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Edward Snowden’s NSA revelations have clouded the political fault lines on the issue of violations of the Fourth Amendment. Tea Party luminary Rand Paul has staked out an anti-NSA populist-libertarian position and has sponsored the Fourth Amendment Restoration Act. In effect, it states that the Fourth Amendment shall not be construed to allow any government agency to search phone records of Americans without a warrant based on probable cause. This constitutional doctrine conflicts with Justice Antonin Scalia’s originalism (“what the Founding Fathers intended”), wherein the animating principle behind the Fourth Amendment is to protect personal property, and thus only prevents “unreasonable searches and seizures” of our “persons, houses, papers, and effects.” Without a valid judicial warrant, police cannot attach a GPS tracker to a person’s car and monitor his movements (United States v. Jones). However, it would be permissible to wiretap a person’s conversations by physically attaching a monitoring device to the phone company’s line on a public street, so long as a person’s home is not entered or his/her property trespassed upon.
With Big Brother watching, there is a need for a broader view of Fourth Amendment privacy protections. Metadata make it unnecessary to violate “persons, houses, papers, and effects against unreasonable searches and seizures.” They are used to identify patterns from the external aspect of information. Instead of listening to the content of your phone calls, it captures the fact that you made a call, to whom and where, and for how long, all the while registering your physical location. In short, the external aspect has multiplied enormously, seemingly overwhelming the internal. Originalism in constitutional law fails miserably in the face of this technological innovation, since the Founders had no plausible notion of what is at issue: with an e-trail containing all the information needed to keep track of people, there is no need to listen to their conversations or enter their houses.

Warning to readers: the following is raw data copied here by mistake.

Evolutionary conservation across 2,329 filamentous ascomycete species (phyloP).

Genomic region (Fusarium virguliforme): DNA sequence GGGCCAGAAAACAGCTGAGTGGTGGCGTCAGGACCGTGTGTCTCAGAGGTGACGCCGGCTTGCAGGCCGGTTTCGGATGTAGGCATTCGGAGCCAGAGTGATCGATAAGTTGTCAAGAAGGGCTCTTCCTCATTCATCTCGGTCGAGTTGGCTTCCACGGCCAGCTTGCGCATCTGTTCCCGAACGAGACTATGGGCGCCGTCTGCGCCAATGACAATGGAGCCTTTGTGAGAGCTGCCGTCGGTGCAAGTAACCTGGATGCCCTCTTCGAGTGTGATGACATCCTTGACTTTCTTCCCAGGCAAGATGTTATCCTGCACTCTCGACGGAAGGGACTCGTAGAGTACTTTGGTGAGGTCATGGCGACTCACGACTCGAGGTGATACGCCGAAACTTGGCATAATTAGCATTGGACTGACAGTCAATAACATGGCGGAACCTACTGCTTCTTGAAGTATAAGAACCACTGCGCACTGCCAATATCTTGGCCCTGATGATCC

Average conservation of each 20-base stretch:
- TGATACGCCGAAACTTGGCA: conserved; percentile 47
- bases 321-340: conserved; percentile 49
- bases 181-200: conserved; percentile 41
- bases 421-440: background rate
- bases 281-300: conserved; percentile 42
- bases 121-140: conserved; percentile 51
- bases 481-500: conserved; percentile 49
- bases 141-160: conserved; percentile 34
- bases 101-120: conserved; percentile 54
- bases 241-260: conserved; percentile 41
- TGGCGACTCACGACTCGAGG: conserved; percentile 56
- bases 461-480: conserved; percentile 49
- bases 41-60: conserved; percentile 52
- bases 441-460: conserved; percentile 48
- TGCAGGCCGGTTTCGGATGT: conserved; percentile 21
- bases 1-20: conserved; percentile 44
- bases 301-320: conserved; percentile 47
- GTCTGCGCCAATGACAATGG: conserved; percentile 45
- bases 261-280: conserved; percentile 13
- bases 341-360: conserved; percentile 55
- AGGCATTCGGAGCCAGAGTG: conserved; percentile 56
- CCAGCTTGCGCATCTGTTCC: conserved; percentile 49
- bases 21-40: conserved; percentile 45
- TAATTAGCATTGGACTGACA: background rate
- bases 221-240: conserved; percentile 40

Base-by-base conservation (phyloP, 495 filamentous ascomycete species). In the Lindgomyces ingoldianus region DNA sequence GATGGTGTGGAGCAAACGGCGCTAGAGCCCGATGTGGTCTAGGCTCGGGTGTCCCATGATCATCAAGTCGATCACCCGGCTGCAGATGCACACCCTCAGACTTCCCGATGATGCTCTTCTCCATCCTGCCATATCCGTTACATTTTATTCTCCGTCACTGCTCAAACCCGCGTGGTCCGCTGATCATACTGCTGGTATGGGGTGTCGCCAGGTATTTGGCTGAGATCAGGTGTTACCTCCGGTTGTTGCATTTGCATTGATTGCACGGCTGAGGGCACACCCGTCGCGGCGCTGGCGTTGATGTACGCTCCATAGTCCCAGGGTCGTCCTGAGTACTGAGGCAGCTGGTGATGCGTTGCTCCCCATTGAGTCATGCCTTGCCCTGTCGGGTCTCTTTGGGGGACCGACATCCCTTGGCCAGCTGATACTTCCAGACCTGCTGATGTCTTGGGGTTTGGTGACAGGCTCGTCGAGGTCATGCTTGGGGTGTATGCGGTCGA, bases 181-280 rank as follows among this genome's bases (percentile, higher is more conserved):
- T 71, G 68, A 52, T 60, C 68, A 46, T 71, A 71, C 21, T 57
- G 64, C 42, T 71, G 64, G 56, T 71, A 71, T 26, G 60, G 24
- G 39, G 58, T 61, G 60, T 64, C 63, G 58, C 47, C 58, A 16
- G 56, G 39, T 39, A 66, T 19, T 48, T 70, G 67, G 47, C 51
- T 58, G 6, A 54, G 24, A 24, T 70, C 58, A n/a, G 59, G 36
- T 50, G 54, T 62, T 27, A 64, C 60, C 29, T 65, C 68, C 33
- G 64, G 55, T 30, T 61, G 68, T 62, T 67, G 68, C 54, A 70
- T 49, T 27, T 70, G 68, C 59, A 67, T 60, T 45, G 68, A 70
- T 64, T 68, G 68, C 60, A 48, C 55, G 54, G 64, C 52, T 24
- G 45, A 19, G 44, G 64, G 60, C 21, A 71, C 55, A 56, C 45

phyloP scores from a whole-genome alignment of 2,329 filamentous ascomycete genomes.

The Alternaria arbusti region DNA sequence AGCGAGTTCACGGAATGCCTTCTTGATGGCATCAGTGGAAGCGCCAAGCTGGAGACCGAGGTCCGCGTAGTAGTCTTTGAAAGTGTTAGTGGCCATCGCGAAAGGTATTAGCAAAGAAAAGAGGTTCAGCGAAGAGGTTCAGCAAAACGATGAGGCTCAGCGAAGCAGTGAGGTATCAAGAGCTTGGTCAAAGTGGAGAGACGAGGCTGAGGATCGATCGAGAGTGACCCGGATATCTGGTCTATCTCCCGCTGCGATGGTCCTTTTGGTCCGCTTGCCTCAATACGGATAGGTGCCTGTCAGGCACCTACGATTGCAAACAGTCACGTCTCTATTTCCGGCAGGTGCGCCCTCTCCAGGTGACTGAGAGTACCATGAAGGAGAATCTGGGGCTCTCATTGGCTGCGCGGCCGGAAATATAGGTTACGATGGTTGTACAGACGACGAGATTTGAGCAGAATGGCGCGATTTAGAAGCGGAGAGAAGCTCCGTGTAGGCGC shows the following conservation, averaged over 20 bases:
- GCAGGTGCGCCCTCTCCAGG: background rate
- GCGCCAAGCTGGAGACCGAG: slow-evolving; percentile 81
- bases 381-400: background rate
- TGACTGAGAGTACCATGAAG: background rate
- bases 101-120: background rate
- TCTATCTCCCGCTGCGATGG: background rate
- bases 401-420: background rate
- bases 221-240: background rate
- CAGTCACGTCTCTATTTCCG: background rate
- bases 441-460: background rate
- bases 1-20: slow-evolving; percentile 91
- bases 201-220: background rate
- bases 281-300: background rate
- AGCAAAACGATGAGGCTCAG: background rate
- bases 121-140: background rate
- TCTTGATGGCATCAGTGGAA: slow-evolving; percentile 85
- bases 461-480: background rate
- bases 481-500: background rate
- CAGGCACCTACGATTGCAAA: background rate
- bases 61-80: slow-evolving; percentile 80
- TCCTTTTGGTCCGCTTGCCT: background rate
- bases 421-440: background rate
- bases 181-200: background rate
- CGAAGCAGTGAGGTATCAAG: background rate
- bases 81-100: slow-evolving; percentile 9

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Those who would give up essential liberty to purchase
a little temporary safety deserve neither liberty nor safety
Scarcity is a property of capitalist markets. Despite production in abundance, it is not an abundance of human needs fulfillment. As a result, there is a scarcity of healthy ecosystems, nutritious food, crops free of genetic tampering, meaningful employment, housing, peace, and quality public education. According to Nobel-laureate economist Paul Samuelson, “economics is a study of how people and society end up choosing with or without the use of money, to employ scarce productive resources that could have alternate uses” [emphasis added]. Elected representatives and members of the media invoke the scarcity principle while discussing NSA snooping whenever they say that we must balance safety against liberty, usually with some liberty placed on the sacrificial altar. At the recent Netroots Nation 2013 conference, former House Speaker Nancy Pelosi (D-California) was booed when she said that as far as Snowden is concerned, “he did violate the law in terms of releasing those documents. The fact is, we have to have a balance between security and privacy” [emphasis added].